Each year, thousands of people, usually women and girls, are deceived, threatened or simply forced into commercial sexual exploitation. That is, they are forced to provide sex for money. Don't be misled, this isn't a crime confined to exotic locales. It happens all the time, even in a neighborhood near you. Sex trafficking occurs when a young woman is forced into prostitution at a truck stop; when a sexual predator lures a teen on the internet; when a family member makes a child sell sex for cash.
The International Labor Organization estimates that 4.5 million people are trapped in commercial sex exploitation worldwide, 98% of them female. Since 2007, the National Trafficking Hotline in the United States has received
more than 31,000 reports of trafficking happening in this country. Nearly 2,000
calls to the NTH have come from my home state of Missouri.
Sex trafficking amounts to a form of slavery: It is forced, unchosen labor. Left unchecked, it threatens to disfigure our society. That's a danger I take personally. As attorney general of Missouri, I am my state's chief law enforcement officer. I swore an oath to uphold the rule of law, and that means fighting violence and oppression wherever it exists, especially violence against the poor and vulnerable. The swelling epidemic of human trafficking makes a mockery of the law and its protections. Confronting this evil demands new thinking and decisive new action. And this is my pledge: In Missouri we will act, and we will act now.
Today I am issuing new regulations, which my office understands to be the first of their kind in the nation, that will deploy Missouri's consumer protection laws to target traffickers. It's a bold new approach designed to open a new front in the fight against trafficking.
Traffickers have become adept at evading the criminal laws currently on the books. Those laws can be difficult to enforce, not least because trafficking frequently involves activities committed in multiple jurisdictions and across state lines.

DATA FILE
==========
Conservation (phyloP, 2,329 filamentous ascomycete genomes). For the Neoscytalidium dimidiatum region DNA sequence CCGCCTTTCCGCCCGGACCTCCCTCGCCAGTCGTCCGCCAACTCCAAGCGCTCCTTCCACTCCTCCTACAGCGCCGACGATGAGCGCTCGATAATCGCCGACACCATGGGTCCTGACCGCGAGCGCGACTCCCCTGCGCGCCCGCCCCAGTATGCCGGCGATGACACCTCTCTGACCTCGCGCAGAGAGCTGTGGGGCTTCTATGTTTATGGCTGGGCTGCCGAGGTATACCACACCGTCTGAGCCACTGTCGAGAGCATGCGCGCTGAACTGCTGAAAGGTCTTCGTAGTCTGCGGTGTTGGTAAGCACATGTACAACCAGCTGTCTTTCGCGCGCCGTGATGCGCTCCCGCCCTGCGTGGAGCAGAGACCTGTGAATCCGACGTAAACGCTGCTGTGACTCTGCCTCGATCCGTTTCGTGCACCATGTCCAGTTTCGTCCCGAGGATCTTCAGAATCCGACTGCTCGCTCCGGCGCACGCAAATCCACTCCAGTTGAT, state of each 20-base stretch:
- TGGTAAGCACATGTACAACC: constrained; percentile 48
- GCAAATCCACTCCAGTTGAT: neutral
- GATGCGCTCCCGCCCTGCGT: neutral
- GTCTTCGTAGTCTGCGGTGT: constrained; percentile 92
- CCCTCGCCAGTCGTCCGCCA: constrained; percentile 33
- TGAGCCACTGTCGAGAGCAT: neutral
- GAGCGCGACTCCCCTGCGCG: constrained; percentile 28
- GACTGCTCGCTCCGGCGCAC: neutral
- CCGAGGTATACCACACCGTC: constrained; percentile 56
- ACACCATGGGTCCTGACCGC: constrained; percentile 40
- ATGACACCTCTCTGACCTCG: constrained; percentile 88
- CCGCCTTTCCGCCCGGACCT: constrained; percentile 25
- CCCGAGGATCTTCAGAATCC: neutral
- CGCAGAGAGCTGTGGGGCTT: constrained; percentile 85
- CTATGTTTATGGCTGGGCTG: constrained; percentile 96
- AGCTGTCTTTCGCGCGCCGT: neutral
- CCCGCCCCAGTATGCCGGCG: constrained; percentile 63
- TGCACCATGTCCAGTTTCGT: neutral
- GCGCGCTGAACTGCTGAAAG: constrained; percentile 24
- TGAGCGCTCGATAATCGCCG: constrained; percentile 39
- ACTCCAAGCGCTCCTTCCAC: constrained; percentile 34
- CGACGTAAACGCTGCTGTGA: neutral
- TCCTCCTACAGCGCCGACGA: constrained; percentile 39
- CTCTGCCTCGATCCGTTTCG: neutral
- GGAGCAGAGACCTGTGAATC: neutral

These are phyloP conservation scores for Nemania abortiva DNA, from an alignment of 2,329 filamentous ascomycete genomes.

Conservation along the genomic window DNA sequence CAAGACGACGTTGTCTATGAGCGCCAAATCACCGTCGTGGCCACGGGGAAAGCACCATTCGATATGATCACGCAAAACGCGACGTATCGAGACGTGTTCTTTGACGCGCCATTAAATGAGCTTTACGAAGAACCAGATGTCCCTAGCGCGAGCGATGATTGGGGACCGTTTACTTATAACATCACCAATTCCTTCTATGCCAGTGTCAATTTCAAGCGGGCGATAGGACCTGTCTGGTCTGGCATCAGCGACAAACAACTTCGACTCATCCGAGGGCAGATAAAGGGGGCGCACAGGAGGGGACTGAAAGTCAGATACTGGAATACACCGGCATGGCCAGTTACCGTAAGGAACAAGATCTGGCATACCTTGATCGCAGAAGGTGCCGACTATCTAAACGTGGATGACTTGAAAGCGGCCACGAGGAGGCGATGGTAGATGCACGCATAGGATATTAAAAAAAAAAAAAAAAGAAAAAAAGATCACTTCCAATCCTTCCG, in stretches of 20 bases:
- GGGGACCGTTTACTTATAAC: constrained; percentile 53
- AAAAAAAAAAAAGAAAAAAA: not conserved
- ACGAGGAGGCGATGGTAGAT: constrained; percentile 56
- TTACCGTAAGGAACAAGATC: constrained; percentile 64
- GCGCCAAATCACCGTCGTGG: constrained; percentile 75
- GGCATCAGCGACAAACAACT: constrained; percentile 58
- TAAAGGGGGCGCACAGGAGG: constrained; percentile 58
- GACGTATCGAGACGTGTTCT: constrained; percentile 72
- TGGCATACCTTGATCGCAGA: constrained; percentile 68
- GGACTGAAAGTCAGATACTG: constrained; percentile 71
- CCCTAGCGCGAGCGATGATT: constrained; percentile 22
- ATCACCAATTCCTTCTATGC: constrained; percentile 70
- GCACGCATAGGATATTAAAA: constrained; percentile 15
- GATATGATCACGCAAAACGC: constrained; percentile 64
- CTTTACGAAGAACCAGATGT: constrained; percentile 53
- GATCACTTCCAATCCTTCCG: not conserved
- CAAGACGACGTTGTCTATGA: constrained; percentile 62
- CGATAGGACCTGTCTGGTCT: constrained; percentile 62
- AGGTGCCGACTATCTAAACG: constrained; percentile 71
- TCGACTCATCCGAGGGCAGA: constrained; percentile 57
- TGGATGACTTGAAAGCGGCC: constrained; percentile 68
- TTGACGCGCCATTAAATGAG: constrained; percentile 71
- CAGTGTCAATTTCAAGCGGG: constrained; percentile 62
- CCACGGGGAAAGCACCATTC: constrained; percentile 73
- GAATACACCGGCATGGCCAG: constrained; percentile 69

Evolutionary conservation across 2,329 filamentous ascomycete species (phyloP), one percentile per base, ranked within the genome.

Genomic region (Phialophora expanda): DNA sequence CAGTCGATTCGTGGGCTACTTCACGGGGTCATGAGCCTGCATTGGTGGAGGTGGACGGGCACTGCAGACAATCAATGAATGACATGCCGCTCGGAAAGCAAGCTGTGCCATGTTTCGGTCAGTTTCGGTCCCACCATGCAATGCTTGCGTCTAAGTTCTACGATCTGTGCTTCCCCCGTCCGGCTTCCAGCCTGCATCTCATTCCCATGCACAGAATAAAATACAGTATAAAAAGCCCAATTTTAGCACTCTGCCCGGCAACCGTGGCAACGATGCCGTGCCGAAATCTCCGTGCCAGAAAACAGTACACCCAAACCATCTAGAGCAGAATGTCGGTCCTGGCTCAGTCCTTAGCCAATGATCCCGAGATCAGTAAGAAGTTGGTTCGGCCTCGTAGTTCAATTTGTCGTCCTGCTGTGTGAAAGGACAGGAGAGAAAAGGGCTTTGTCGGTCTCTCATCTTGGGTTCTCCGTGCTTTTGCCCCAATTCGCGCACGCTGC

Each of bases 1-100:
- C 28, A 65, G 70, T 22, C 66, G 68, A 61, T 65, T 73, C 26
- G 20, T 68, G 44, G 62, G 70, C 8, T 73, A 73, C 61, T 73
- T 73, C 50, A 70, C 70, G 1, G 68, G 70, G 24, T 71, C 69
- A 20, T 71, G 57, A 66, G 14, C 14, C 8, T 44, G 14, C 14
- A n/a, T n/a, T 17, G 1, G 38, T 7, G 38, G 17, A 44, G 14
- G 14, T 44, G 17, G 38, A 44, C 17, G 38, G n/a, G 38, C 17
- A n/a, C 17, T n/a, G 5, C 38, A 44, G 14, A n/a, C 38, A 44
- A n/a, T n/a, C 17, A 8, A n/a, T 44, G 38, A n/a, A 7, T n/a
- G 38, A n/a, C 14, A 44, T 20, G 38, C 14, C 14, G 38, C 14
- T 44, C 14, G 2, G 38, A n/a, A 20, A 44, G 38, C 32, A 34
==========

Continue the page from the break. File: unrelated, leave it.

That makes trafficking cases time-intensive for law enforcement, and costly. And the truth is, many local police and prosecutors simply do not have the resources, time, training or manpower to bring a traditional criminal case involving trafficking to trial. The traffickers know it. As one recently boasted to a researcher
from the Urban Institute, "You don't get locked up for pimping. Who gets locked up for pimping?"
We need a new approach. Unfair and deceptive business practices have been illegal in most states for decades. Yet traffickers routinely use what appear to be legitimate businesses—massage parlors, bars, nail salons—as fronts for their illegal exploitation. It's the ultimate business scam. As of today, that practice is illegal in the state of Missouri.
Here is how the new regulations will work: If traffickers attempt to use a business in Missouri to mask their criminal enterprise, we will find them out. We will shut them down. And using our consumer protection statutes, we will hold them liable, with both civil and criminal penalties. That goes for anyone involved in the traffickers' enterprise.
Today I am also issuing new regulations to make debt bondage a violation of Missouri's consumer protection statutes. This new rule takes direct aim at another favorite tactic of traffickers: they lend money or give something of value to their victims, but then use that debt to coerce victims into commercial sex or forced labor.
Not anymore in Missouri. From today forward, it is illegal in this state to force any person to engage in commercial sex -- or to sell themselves in any way -- in order to pay off a debt or loan. In addition, I am issuing rules that target those who induce victims to come to Missouri based on the false promise that a good job awaits, only to force them into commercial sex or slave labor.
To enforce these regulations, I have created a new unit of prosecutors and law enforcement in the Attorney General's Office ready to work with local law enforcement and prosecutors to take the fight to the traffickers all across the state. And I am creating a state-wide anti-trafficking task force, not only to coordinate law enforcement and victim-relief efforts in Missouri, but to work with other states and leaders in the non-governmental sector to forge a national coalition to eradicate these networks of violence.
This modern-day effort of abolition must be the work of many hands. Indeed, it will require much of all of us, including a searching appraisal of the social attitudes and habits that make trafficking profitable. This work will not be finished in a day or a decade. But it is work worth every effort, so that, in the words of the Hebrew scripture, "the poor may have hope, and injustice shuts its mouth."